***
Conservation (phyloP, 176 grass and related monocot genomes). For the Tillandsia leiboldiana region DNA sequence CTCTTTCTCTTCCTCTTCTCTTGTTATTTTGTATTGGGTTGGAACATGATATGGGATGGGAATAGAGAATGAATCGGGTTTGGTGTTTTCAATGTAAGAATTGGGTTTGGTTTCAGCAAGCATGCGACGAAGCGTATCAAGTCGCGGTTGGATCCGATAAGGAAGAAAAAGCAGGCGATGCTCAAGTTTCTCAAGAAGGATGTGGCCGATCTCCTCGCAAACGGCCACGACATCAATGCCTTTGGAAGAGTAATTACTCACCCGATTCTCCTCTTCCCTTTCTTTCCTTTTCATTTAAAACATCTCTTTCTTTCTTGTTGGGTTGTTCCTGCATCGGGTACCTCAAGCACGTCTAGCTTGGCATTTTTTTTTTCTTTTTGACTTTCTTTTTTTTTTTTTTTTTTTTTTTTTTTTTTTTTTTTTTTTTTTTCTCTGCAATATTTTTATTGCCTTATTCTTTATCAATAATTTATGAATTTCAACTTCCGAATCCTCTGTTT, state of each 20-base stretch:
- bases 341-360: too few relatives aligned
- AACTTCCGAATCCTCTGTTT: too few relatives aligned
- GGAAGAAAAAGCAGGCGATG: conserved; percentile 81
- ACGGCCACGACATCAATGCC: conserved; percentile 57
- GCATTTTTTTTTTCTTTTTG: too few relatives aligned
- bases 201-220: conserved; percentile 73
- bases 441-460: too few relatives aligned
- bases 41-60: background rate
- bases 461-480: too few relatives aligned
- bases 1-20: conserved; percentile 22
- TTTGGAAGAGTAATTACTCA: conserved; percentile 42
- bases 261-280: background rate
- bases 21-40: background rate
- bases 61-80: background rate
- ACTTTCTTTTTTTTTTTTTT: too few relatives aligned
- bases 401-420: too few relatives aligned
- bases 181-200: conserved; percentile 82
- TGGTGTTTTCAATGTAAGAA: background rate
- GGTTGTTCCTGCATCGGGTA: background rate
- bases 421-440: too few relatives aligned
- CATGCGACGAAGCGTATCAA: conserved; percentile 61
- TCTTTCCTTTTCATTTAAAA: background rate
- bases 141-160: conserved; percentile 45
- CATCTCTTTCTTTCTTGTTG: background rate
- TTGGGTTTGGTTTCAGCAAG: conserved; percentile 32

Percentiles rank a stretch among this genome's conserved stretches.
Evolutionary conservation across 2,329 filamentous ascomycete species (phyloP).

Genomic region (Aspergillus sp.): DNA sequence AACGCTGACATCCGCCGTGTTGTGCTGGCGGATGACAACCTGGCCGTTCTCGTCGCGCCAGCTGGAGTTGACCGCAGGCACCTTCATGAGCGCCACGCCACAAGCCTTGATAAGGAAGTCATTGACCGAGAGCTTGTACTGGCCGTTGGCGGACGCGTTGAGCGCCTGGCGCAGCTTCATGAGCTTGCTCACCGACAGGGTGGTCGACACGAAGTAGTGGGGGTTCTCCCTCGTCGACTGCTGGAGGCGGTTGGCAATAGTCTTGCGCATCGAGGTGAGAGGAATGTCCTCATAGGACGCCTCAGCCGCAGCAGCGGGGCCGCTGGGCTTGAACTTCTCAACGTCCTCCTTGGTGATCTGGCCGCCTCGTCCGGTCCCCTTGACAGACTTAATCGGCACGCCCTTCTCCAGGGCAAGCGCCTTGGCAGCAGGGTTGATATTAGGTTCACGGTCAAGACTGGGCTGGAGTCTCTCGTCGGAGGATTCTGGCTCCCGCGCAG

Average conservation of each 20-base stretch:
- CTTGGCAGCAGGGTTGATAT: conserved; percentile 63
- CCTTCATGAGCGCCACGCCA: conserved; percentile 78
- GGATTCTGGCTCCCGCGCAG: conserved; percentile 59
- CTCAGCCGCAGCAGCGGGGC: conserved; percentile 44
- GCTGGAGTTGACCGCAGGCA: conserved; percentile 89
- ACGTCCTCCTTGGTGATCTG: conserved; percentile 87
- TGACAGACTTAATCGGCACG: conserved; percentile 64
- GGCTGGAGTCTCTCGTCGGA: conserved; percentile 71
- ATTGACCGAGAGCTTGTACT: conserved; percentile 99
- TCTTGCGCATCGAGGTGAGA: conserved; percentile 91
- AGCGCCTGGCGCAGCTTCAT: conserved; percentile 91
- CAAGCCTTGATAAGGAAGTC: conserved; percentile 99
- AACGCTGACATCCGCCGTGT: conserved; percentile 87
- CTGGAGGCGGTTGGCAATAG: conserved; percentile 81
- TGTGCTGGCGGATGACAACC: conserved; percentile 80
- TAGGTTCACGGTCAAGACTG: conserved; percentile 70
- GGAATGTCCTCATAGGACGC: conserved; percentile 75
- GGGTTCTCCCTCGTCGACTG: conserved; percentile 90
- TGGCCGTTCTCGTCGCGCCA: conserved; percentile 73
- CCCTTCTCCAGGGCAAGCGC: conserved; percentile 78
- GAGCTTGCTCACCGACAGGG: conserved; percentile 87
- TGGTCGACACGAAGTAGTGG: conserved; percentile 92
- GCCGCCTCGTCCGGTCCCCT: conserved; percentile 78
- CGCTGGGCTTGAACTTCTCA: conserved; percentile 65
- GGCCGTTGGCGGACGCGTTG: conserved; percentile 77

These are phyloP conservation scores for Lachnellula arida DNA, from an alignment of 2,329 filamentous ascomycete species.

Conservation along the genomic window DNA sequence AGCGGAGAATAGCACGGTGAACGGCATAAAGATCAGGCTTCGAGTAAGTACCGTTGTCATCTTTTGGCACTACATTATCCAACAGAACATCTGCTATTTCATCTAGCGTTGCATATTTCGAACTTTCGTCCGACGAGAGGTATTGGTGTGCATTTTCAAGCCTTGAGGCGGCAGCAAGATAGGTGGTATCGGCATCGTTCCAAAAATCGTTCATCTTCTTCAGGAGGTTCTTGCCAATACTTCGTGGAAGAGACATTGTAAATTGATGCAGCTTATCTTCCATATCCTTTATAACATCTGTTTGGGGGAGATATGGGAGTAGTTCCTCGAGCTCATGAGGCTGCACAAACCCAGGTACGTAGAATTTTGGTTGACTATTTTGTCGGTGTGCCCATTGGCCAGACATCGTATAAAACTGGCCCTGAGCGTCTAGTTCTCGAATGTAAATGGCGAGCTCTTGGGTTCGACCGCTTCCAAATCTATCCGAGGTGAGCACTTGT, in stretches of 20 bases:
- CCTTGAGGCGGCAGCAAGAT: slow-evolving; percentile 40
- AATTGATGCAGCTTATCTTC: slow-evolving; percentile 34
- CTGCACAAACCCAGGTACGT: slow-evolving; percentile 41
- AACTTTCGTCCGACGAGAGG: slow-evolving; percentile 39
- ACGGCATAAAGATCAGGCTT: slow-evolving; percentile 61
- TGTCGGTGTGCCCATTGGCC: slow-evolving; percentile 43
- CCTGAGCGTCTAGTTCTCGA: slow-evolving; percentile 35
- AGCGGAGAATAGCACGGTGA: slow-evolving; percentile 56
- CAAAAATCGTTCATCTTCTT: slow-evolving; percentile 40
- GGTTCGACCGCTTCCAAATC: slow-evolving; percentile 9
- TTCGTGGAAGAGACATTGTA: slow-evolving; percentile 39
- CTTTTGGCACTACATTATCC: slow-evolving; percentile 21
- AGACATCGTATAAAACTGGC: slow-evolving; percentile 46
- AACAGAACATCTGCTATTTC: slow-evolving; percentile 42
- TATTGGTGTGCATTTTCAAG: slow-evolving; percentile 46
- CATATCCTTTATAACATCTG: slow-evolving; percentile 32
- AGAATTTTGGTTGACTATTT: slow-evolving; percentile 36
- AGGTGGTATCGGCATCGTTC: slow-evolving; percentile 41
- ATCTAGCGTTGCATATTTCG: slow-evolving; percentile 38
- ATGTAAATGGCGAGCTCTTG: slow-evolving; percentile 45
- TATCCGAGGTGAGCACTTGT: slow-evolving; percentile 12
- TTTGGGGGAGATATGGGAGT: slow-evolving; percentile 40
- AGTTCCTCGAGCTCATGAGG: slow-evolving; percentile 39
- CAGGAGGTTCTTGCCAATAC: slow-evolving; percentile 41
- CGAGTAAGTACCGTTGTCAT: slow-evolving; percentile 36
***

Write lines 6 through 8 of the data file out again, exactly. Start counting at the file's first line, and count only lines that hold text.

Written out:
- GCATTTTTTTTTTCTTTTTG: too few relatives aligned
- bases 201-220: conserved; percentile 73
- bases 441-460: too few relatives aligned